When I learned that I was going to Ethiopia in a couple of weeks, I asked Canadian Humanitarian’s Ethiopian coordinator, who operates the Love and Hope Centre, if there was anything I should bring. “10 books of the same title, for our reading club,” he replied. Vulnerable Children’s Love and Hope Centre provides after school tutoring, as well as hot meals, medical care and a safe place for 70 kids to play each day.

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Well, thanks to the generous contributions from a variety of donors, we are bringing a whole Literacy Library to Ethiopia next week! There are 10 books of every title, for the 10 students in each reading group. We were able to purchase readers and books at 1/2 price from Scholastic (thank you!) which made the donations go that much further. There are books at a variety of primary levels, all in English, with culturally appropriate topics. We have also purchase vinyl covers for all the books, and a library stamp, to keep them in good order and organized.

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If you are wondering why we would bring English books to Ethiopia, it’s because English is one of the keys to getting a good education. Primary schooling is taught in each region’s indigenous language, but by the time students reach post secondary, the majority of instruction is in English. The foreign language is also a big asset is several industries, including tourism and sciences. So enriching the students’ English second language studies is contributing positively.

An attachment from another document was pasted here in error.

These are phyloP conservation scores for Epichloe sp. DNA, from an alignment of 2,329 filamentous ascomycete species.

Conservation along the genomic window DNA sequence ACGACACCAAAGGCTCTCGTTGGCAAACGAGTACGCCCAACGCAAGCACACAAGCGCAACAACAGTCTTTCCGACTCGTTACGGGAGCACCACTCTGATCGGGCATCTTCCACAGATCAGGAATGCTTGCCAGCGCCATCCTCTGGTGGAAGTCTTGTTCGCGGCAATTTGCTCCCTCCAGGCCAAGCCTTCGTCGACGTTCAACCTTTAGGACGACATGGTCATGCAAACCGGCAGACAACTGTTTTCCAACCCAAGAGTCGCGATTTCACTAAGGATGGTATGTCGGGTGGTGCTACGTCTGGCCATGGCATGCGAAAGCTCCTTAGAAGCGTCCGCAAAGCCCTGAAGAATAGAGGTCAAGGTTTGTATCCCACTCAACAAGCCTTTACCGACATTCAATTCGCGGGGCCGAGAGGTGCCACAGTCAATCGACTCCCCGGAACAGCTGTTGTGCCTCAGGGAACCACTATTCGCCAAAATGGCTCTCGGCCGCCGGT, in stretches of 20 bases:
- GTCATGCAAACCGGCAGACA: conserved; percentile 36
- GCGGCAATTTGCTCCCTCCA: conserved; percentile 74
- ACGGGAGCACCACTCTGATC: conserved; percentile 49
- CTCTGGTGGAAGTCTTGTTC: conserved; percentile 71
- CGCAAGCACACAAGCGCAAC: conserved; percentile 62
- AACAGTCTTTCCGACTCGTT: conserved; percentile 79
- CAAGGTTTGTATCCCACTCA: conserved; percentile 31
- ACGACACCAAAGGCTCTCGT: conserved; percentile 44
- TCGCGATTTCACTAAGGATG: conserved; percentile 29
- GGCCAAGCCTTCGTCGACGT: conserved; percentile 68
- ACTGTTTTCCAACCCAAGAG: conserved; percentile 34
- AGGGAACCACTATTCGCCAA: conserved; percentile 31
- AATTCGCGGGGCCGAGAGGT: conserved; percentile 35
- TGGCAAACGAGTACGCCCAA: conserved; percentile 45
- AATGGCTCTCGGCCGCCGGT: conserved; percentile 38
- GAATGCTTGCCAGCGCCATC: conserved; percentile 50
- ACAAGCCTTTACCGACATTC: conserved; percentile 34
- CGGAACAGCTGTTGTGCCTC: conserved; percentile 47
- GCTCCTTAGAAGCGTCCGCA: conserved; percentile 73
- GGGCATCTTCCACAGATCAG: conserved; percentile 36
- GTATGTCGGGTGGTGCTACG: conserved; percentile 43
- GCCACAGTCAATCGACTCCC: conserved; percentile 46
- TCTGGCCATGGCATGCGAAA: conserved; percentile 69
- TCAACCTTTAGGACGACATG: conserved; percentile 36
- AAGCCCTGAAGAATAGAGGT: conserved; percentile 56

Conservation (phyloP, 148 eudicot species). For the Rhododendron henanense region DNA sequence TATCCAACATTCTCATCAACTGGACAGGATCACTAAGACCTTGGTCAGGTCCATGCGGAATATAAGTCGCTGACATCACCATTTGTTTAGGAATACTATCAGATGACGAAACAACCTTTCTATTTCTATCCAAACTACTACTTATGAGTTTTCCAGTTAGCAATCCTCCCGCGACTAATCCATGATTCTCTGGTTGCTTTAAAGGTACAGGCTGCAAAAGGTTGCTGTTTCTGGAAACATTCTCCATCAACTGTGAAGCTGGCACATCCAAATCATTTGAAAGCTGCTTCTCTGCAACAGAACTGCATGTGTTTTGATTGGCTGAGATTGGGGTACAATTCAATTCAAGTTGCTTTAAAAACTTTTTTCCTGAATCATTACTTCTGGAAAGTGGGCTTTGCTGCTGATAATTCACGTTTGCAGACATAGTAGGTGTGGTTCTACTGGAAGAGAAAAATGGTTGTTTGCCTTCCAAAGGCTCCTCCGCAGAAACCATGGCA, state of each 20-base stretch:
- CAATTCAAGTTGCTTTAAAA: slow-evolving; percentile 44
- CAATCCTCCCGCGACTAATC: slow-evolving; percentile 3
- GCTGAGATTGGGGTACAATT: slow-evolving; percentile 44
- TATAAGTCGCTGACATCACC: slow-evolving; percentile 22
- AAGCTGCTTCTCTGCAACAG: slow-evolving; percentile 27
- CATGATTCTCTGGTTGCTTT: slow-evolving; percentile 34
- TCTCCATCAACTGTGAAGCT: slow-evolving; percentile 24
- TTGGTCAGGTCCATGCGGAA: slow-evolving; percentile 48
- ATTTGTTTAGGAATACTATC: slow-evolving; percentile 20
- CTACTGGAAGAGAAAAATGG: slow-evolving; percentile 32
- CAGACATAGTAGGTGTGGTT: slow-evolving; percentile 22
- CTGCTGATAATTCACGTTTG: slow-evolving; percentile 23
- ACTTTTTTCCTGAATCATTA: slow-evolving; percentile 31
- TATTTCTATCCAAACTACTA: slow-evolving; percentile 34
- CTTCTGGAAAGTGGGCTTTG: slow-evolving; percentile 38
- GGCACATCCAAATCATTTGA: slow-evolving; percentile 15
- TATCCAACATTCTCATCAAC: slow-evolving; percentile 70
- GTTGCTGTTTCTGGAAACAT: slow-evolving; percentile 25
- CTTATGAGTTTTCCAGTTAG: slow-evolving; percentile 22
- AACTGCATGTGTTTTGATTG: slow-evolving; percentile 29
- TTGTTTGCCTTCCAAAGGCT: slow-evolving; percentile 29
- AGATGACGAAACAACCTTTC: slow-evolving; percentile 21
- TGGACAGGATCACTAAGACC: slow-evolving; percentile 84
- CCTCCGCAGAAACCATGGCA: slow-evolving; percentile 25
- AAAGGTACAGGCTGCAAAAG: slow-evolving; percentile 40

Thanks so much to everyone who contributed to our project! We look forward to expanding the library as the students learning needs grow!

If you would like to make a contribution to this project, click the red box below.
Donate Now Through CanadaHelps.org!

Request for Hygene Donations

With an emphasis on personal hygiene, the goal is for each of the 70 children at the Love and Hope Centre in Kality to have at least three sets of underwear: shorts, panties, socks and undershirts (100% cotton). The center also needs toothbrushes and toothpaste.

If you would like to donate these items to the Vulnerable Children Society’s Love and Hope Center in Kality, please send them to Communications Director Nicole, who will be travelling to Ethiopia in the near future. The address is below.

Or, if you are traveling to Ethiopia soon, please consider bringing these items to the centre. You can contact Nicole for details on how to get to the centre, and for their current needs: info@vulnerablechildren.ca

Nicole Bellefleur – Please send before February 1st
6 Gay Avenue
Charlottetown, Prince Edward Island
C1A-2N3
CANADA